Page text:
Tales on the Trail returned to LaSalle Parish this past weekend to the delight of many children.
Held at the Jena High School gymnasium, the event featured many activity stations where children participated in literary oriented projects to earn stickers which they would later use to redeem free books. Event organizer Dr. Debra Jo Hailey, a native of Jena who recently returned to her hometown, said the event was a great success after not having it for several years due to Covid and other circumstances.
“I have a history with this as I started Reading on the River in Natchitoches several years ago and then I helped Laura Gifford Raborn get Tales on the Trail going here a few years ago,” Hailey, an Assistant Professor of Child and Family Studies at Gallaspy College of Education and Human Development at Northwestern State University and President of the Louisiana Early Childhood Association said. “All I did was help Laura and Sara Gifford get this back up and going again.”
LaSalle Parish’s Delta Kappa Gamma served as the lead agency for the event with much help from various organizations and individuals, including the Louisiana Department of Health, Jena High School, Louisiana Early Childhood Association and Northwestern State University (NSU).
“We couldn’t have done this without the help of so many people,” Hailey said. “I also want to give special recognition to the students of JHS who got up early on a Saturday to help us. They really worked hard and we were so excited to have them.”
Once children arrived and registered, they were able to visit various activity stations located throughout the gym where they participated in literary activities. Once they completed an activity at a station, they were rewarded with a sticker which would be used at the Tales on the Trail Book Zone to receive free books.
The event focused on children ages 0-8, although older siblings who attended with their family enjoyed participating as well.
Hailey noted the activity stations all centered around books but allowed the children to have a “hands-on” experience to learn valuable truths about the books.
“For instance, we had Donna Estis with the LaSalle Parish Library who had the Three Little Pigs Construction Company,” she said. “The children were read the story of the Three Little Pigs, along with a Cajun version, and then they used construction blocks to build their own pig house.”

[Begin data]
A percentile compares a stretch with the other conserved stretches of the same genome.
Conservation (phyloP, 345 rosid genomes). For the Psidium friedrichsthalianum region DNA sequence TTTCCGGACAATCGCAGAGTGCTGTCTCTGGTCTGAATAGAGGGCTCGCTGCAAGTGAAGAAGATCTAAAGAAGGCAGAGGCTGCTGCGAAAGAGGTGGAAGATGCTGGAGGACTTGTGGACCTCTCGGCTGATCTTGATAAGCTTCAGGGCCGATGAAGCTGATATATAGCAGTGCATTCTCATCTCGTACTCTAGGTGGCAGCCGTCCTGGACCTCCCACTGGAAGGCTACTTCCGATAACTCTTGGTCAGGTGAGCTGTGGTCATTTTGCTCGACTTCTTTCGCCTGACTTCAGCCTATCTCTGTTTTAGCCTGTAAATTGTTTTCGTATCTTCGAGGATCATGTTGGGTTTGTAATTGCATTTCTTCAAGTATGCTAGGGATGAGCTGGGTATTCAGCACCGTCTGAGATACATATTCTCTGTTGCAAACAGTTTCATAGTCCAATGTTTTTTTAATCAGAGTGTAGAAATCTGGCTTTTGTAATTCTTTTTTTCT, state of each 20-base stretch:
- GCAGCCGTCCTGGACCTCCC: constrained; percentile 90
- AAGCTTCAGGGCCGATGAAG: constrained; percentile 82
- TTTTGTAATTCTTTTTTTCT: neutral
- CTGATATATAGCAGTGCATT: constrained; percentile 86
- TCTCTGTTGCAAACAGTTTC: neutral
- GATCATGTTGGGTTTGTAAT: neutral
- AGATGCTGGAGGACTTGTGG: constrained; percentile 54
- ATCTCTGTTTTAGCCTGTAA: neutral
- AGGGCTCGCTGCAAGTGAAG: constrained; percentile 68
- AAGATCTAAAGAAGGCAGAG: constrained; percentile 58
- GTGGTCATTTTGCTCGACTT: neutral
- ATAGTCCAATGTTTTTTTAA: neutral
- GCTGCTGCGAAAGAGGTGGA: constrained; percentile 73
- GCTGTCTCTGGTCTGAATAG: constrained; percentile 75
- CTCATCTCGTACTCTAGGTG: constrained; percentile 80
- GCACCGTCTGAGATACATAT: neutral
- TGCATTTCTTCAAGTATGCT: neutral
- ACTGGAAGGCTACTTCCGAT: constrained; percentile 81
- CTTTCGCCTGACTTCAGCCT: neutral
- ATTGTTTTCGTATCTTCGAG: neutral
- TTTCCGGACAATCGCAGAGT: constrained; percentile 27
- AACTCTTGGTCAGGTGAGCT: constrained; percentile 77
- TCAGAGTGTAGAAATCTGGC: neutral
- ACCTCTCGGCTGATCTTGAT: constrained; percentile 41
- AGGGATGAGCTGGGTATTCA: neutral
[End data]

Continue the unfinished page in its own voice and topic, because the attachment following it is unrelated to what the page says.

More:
Other stations included: Angela Smith helping children build Smash Books; the LaSalle Parish Honor Guard reading and demonstrating about the thirteen folds of the American Flag; Donna Lindsey with the Centennial Cultural Center focusing on character and character development; Nelda Tarver and the Nolley Memorial youth doing Wacky Wednesday which included a visual discrimination picture where they looked at pictures and tried to figure out what was wrong with them or why it did or didn’t relate to the story; Martha Wood with the book, Goodnight Moon; LDD operating the Tales on the Trail Mix talking about making healthy choices when you eat that helps your brain; Hailey operating the Three Billy Goats Gruff station, understanding the concept of small, medium and large with construction STEM activities which included using blocks to build a bridge for an animal; the LaSalle Parish Ambulance and Jena Fire Department with their service units; and several “selfie” stations where children and parents could take photographs.
At the center of all the activities was the Book Zone, where the students redeemed their free books through the stickers they collected at each station.
“These free books were largely donated or purchased by three groups,” Hailey said. “First, NSU gave us a grant which was used for signage, volunteer pins, printing and the purchase of baby books; second, Laura and Logan Raborn spent a lot of their own money in buying brand new baby books; and third, the LDD held a book drive and from that they brought in some 500 books. Together, these three groups allowed our Book Zone to have over 2,000 children’s books!”
Hailey explained that baby books must be brand new books due to sanitation issues (used baby books are not given away as small children have a tendency to place the books in their mouths.).
The next Tales on the Tail will be held in Winnfield in February but Hailey said the annual event will return to LaSalle next year.
“We hope to have it every year to coincide with the start of the school year,” she said. “Moving it from the walking trail to the gym allows us to have a set time each year as we’ll be able to have a climate-controlled environment.”